Summary Day 1
Research and day 1 summary
This workshop presents a unique opportunity to concretise the experiences and lessons of mobile-money expansion. Instead of re-inventing the wheel, we can instead learn from the pitfalls and challenges faced and overcome in East Africa. Mobile Money has the potential to revolutionise traditional retail banking throughout much of West Africa. In day one we outlined the following:
- Mobile Money is a clear ‘game-changer’ radicalising both the banking and telecoms sectors
- Expanding financial inclusion through mobile platform reduces the need for high-cost, brick and mortar bank branches.
- Wider financial inclusion for previously unbanked groups has the potential to greatly reduce poverty, by enabling households to be more resilient to shocks, and enabling households to change occupations. Transfers can be used for insurance and smoothing risks from shocks
- As noted in the Kenyan experience, mobile-money also dramatically lowered transaction costs for users themselves.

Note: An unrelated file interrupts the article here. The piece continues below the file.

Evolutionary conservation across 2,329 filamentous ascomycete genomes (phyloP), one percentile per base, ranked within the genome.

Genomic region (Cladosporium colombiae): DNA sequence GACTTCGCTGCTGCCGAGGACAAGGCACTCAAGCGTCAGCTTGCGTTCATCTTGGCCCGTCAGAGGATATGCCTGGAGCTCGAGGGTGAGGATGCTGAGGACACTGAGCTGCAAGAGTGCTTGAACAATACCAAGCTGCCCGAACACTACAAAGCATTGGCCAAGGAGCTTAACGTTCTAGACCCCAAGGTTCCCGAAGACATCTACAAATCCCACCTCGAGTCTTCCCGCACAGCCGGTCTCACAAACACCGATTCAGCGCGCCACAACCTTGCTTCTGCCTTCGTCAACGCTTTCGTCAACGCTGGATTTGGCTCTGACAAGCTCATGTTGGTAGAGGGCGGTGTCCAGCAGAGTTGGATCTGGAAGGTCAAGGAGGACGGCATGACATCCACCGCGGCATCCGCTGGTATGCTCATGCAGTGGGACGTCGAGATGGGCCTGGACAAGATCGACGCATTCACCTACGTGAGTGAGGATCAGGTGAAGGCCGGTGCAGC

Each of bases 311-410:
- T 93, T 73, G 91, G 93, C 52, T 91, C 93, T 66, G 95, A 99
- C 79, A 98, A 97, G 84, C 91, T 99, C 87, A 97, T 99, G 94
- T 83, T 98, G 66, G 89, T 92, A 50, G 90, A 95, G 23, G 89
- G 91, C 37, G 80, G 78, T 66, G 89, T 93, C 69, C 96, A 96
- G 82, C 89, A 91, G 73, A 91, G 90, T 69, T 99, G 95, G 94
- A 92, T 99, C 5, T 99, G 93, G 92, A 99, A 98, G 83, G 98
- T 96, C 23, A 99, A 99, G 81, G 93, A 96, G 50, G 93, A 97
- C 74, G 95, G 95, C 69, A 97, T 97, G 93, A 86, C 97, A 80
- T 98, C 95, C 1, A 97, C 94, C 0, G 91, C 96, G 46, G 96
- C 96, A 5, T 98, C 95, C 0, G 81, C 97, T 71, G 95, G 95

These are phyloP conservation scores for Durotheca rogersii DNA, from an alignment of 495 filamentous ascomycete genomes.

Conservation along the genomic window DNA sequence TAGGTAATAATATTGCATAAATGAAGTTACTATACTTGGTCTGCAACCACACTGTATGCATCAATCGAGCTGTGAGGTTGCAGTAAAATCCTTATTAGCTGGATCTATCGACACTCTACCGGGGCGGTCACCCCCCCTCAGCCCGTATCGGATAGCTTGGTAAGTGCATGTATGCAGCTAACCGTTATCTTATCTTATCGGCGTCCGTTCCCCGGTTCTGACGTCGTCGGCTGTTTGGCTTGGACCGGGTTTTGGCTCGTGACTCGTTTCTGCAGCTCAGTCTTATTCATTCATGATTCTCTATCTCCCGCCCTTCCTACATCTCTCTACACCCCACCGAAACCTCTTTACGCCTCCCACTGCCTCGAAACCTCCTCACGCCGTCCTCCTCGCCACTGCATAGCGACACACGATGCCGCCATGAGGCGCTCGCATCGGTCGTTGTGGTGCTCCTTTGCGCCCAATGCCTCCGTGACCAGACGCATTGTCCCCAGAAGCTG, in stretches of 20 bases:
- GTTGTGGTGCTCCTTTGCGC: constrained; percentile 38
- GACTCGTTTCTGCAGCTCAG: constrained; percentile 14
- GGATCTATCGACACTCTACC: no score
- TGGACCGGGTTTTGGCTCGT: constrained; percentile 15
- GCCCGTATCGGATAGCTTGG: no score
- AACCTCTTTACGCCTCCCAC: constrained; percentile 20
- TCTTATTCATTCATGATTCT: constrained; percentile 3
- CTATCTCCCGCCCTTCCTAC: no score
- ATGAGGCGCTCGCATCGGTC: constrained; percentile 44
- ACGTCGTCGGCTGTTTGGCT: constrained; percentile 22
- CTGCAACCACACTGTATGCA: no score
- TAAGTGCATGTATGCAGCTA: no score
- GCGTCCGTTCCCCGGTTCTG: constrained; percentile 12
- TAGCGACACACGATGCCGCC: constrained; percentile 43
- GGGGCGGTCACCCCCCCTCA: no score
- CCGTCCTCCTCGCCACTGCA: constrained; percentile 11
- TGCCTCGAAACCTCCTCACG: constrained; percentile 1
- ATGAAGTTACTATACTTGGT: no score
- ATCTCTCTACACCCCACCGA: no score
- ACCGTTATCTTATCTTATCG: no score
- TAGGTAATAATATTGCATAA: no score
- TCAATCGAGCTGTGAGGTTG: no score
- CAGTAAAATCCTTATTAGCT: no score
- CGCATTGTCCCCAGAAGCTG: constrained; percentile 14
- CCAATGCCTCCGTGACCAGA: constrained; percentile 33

- Continued innovation holds greater promise for expanding services to low-income households. Examples from Kenya include: savings and credit provided through M-SHWARI, and a new mobile-tradable government bond expected to launch later this month, called M-Akiba
- In addition to its impact on growth and inequality within each countries, there is a massive potential of cross-border economic linkages being strengthened throughout West Africa.
- The barriers to reaping these gains however, still remain. The big challenge for mobile money is developing a flexible and ‘enabling’ regulatory framework.
- Regulation needs to address the needs and interests of banking institutions as well as telecommunications companies.
- Overly restrictive regulations or in areas where mobile expansion is largely led by the banking sector, mobile penetration is often stifled
- Regulation must sufficiently protect for customers, particularly for financially illiterate or partially illiterate adults. At the same time, however, regulations must be flexible enough to allow for innovation and adaptation by Mobile Network Operators.
- Regulation must address licensing and compliance requirements for agents as well as MNOs. These should govern the following:
- Customer acquisition and registration
- Agent acquisition and scale-up
- Transaction reporting requirements
- Theft and fraud prevention
- At a more granular level even more basic barriers to mobile money penetration exist as persistent challenges. These include:
- Access to infrastructure for electricity and mobile network coverage
- Non-standardised documentation or ID cards
- Low levels of trust in banking institutions
Session summary written by Upaasna Kaul, Managing Editor & Hub Economist